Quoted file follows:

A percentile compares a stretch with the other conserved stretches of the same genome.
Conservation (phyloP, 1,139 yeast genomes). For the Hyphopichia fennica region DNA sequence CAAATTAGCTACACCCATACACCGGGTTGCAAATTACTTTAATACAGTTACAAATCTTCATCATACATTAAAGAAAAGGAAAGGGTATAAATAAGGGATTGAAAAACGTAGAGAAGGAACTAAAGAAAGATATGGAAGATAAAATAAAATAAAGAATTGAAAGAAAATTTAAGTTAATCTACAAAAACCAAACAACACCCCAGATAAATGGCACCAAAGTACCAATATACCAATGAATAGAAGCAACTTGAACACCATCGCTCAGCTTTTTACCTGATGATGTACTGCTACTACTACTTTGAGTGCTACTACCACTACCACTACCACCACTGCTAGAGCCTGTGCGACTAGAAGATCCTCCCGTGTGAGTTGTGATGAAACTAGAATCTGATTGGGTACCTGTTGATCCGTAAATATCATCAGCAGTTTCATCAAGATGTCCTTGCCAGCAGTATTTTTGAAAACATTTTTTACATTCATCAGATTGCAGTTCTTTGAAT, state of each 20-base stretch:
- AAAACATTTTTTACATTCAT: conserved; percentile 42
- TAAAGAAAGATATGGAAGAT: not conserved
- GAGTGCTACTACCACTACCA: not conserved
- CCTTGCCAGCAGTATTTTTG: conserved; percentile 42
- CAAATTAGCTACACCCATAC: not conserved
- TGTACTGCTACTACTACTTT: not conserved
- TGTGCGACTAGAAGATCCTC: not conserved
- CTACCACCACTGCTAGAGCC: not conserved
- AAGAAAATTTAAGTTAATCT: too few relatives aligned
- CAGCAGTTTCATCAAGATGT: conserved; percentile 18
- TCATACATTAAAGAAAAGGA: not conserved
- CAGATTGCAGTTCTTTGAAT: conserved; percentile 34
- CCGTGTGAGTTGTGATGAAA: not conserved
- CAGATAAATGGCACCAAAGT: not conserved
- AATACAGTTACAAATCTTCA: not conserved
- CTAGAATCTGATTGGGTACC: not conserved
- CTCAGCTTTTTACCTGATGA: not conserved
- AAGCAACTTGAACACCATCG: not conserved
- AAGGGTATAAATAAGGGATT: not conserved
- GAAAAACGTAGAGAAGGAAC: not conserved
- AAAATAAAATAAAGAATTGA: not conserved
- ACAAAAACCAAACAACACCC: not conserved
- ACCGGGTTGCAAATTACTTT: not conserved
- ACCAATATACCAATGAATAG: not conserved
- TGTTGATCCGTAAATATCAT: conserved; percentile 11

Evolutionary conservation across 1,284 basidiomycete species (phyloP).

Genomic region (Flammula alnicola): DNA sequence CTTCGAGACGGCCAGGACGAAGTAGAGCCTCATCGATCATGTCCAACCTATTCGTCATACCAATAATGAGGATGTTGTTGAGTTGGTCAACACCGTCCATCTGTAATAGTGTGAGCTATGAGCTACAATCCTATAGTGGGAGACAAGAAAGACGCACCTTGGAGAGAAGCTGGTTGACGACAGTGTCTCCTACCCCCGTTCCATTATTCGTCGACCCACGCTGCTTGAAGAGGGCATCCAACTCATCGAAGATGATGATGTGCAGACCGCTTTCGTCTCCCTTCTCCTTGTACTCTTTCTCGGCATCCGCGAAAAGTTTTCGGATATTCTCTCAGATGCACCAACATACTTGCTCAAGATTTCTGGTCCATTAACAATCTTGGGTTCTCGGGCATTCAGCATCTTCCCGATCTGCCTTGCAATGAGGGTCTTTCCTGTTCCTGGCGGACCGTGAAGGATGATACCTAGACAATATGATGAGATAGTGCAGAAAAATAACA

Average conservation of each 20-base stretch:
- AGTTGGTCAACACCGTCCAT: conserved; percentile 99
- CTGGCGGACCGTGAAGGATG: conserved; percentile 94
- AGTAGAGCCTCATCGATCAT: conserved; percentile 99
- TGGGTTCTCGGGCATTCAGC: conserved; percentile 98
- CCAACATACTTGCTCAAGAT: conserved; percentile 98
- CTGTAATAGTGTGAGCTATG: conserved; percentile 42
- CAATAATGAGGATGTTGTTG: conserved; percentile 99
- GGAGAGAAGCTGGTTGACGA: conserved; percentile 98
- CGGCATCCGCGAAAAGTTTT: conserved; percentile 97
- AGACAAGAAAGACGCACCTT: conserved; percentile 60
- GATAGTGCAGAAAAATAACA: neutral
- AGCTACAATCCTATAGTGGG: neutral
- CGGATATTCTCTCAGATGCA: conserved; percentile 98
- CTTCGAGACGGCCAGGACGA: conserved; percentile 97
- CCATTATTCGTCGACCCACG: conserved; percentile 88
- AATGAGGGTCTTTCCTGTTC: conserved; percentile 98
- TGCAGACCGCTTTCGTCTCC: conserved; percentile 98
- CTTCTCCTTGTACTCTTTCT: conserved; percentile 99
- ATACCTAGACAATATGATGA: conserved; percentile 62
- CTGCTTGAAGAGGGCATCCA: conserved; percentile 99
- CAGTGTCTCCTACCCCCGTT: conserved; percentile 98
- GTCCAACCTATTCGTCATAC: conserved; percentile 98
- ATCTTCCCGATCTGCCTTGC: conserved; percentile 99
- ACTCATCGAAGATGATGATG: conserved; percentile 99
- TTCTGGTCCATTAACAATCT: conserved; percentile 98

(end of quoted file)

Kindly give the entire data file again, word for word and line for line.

A percentile compares a stretch with the other conserved stretches of the same genome.
Conservation (phyloP, 1,139 yeast genomes). For the Hyphopichia fennica region DNA sequence CAAATTAGCTACACCCATACACCGGGTTGCAAATTACTTTAATACAGTTACAAATCTTCATCATACATTAAAGAAAAGGAAAGGGTATAAATAAGGGATTGAAAAACGTAGAGAAGGAACTAAAGAAAGATATGGAAGATAAAATAAAATAAAGAATTGAAAGAAAATTTAAGTTAATCTACAAAAACCAAACAACACCCCAGATAAATGGCACCAAAGTACCAATATACCAATGAATAGAAGCAACTTGAACACCATCGCTCAGCTTTTTACCTGATGATGTACTGCTACTACTACTTTGAGTGCTACTACCACTACCACTACCACCACTGCTAGAGCCTGTGCGACTAGAAGATCCTCCCGTGTGAGTTGTGATGAAACTAGAATCTGATTGGGTACCTGTTGATCCGTAAATATCATCAGCAGTTTCATCAAGATGTCCTTGCCAGCAGTATTTTTGAAAACATTTTTTACATTCATCAGATTGCAGTTCTTTGAAT, state of each 20-base stretch:
- AAAACATTTTTTACATTCAT: conserved; percentile 42
- TAAAGAAAGATATGGAAGAT: not conserved
- GAGTGCTACTACCACTACCA: not conserved
- CCTTGCCAGCAGTATTTTTG: conserved; percentile 42
- CAAATTAGCTACACCCATAC: not conserved
- TGTACTGCTACTACTACTTT: not conserved
- TGTGCGACTAGAAGATCCTC: not conserved
- CTACCACCACTGCTAGAGCC: not conserved
- AAGAAAATTTAAGTTAATCT: too few relatives aligned
- CAGCAGTTTCATCAAGATGT: conserved; percentile 18
- TCATACATTAAAGAAAAGGA: not conserved
- CAGATTGCAGTTCTTTGAAT: conserved; percentile 34
- CCGTGTGAGTTGTGATGAAA: not conserved
- CAGATAAATGGCACCAAAGT: not conserved
- AATACAGTTACAAATCTTCA: not conserved
- CTAGAATCTGATTGGGTACC: not conserved
- CTCAGCTTTTTACCTGATGA: not conserved
- AAGCAACTTGAACACCATCG: not conserved
- AAGGGTATAAATAAGGGATT: not conserved
- GAAAAACGTAGAGAAGGAAC: not conserved
- AAAATAAAATAAAGAATTGA: not conserved
- ACAAAAACCAAACAACACCC: not conserved
- ACCGGGTTGCAAATTACTTT: not conserved
- ACCAATATACCAATGAATAG: not conserved
- TGTTGATCCGTAAATATCAT: conserved; percentile 11

Evolutionary conservation across 1,284 basidiomycete species (phyloP).

Genomic region (Flammula alnicola): DNA sequence CTTCGAGACGGCCAGGACGAAGTAGAGCCTCATCGATCATGTCCAACCTATTCGTCATACCAATAATGAGGATGTTGTTGAGTTGGTCAACACCGTCCATCTGTAATAGTGTGAGCTATGAGCTACAATCCTATAGTGGGAGACAAGAAAGACGCACCTTGGAGAGAAGCTGGTTGACGACAGTGTCTCCTACCCCCGTTCCATTATTCGTCGACCCACGCTGCTTGAAGAGGGCATCCAACTCATCGAAGATGATGATGTGCAGACCGCTTTCGTCTCCCTTCTCCTTGTACTCTTTCTCGGCATCCGCGAAAAGTTTTCGGATATTCTCTCAGATGCACCAACATACTTGCTCAAGATTTCTGGTCCATTAACAATCTTGGGTTCTCGGGCATTCAGCATCTTCCCGATCTGCCTTGCAATGAGGGTCTTTCCTGTTCCTGGCGGACCGTGAAGGATGATACCTAGACAATATGATGAGATAGTGCAGAAAAATAACA

Average conservation of each 20-base stretch:
- AGTTGGTCAACACCGTCCAT: conserved; percentile 99
- CTGGCGGACCGTGAAGGATG: conserved; percentile 94
- AGTAGAGCCTCATCGATCAT: conserved; percentile 99
- TGGGTTCTCGGGCATTCAGC: conserved; percentile 98
- CCAACATACTTGCTCAAGAT: conserved; percentile 98
- CTGTAATAGTGTGAGCTATG: conserved; percentile 42
- CAATAATGAGGATGTTGTTG: conserved; percentile 99
- GGAGAGAAGCTGGTTGACGA: conserved; percentile 98
- CGGCATCCGCGAAAAGTTTT: conserved; percentile 97
- AGACAAGAAAGACGCACCTT: conserved; percentile 60
- GATAGTGCAGAAAAATAACA: neutral
- AGCTACAATCCTATAGTGGG: neutral
- CGGATATTCTCTCAGATGCA: conserved; percentile 98
- CTTCGAGACGGCCAGGACGA: conserved; percentile 97
- CCATTATTCGTCGACCCACG: conserved; percentile 88
- AATGAGGGTCTTTCCTGTTC: conserved; percentile 98
- TGCAGACCGCTTTCGTCTCC: conserved; percentile 98
- CTTCTCCTTGTACTCTTTCT: conserved; percentile 99
- ATACCTAGACAATATGATGA: conserved; percentile 62
- CTGCTTGAAGAGGGCATCCA: conserved; percentile 99
- CAGTGTCTCCTACCCCCGTT: conserved; percentile 98
- GTCCAACCTATTCGTCATAC: conserved; percentile 98
- ATCTTCCCGATCTGCCTTGC: conserved; percentile 99
- ACTCATCGAAGATGATGATG: conserved; percentile 99
- TTCTGGTCCATTAACAATCT: conserved; percentile 98